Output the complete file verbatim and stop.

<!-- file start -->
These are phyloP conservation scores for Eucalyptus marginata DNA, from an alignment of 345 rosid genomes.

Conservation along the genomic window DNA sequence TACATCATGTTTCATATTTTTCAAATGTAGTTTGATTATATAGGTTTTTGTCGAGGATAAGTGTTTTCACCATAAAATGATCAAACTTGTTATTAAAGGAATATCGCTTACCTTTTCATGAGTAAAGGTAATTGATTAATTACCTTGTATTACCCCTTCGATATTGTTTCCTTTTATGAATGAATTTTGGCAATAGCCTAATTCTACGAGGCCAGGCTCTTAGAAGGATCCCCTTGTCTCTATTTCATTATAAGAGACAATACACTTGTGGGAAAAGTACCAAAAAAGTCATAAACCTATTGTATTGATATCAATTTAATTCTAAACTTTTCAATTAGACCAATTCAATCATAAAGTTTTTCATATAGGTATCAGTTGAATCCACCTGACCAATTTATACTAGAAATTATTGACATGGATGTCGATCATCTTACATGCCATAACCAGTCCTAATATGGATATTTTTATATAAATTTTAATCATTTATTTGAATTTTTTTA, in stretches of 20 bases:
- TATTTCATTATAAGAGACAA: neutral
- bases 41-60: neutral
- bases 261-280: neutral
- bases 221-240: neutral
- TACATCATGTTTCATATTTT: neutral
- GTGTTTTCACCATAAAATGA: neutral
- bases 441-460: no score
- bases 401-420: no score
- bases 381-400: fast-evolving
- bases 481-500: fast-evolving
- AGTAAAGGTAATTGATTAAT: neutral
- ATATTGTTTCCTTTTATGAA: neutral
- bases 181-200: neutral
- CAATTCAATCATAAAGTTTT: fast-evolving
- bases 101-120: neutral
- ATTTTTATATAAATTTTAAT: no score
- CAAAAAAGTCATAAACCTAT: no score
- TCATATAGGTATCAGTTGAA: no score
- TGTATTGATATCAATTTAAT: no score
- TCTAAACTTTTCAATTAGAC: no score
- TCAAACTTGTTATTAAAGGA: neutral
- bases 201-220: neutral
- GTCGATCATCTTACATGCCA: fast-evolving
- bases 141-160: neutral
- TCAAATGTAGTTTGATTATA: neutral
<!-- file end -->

These are phyloP conservation scores for Eucalyptus marginata DNA, from an alignment of 345 rosid genomes.

Conservation along the genomic window DNA sequence TACATCATGTTTCATATTTTTCAAATGTAGTTTGATTATATAGGTTTTTGTCGAGGATAAGTGTTTTCACCATAAAATGATCAAACTTGTTATTAAAGGAATATCGCTTACCTTTTCATGAGTAAAGGTAATTGATTAATTACCTTGTATTACCCCTTCGATATTGTTTCCTTTTATGAATGAATTTTGGCAATAGCCTAATTCTACGAGGCCAGGCTCTTAGAAGGATCCCCTTGTCTCTATTTCATTATAAGAGACAATACACTTGTGGGAAAAGTACCAAAAAAGTCATAAACCTATTGTATTGATATCAATTTAATTCTAAACTTTTCAATTAGACCAATTCAATCATAAAGTTTTTCATATAGGTATCAGTTGAATCCACCTGACCAATTTATACTAGAAATTATTGACATGGATGTCGATCATCTTACATGCCATAACCAGTCCTAATATGGATATTTTTATATAAATTTTAATCATTTATTTGAATTTTTTTA, in stretches of 20 bases:
- TATTTCATTATAAGAGACAA: neutral
- bases 41-60: neutral
- bases 261-280: neutral
- bases 221-240: neutral
- TACATCATGTTTCATATTTT: neutral
- GTGTTTTCACCATAAAATGA: neutral
- bases 441-460: no score
- bases 401-420: no score
- bases 381-400: fast-evolving
- bases 481-500: fast-evolving
- AGTAAAGGTAATTGATTAAT: neutral
- ATATTGTTTCCTTTTATGAA: neutral
- bases 181-200: neutral
- CAATTCAATCATAAAGTTTT: fast-evolving
- bases 101-120: neutral
- ATTTTTATATAAATTTTAAT: no score
- CAAAAAAGTCATAAACCTAT: no score
- TCATATAGGTATCAGTTGAA: no score
- TGTATTGATATCAATTTAAT: no score
- TCTAAACTTTTCAATTAGAC: no score
- TCAAACTTGTTATTAAAGGA: neutral
- bases 201-220: neutral
- GTCGATCATCTTACATGCCA: fast-evolving
- bases 141-160: neutral
- TCAAATGTAGTTTGATTATA: neutral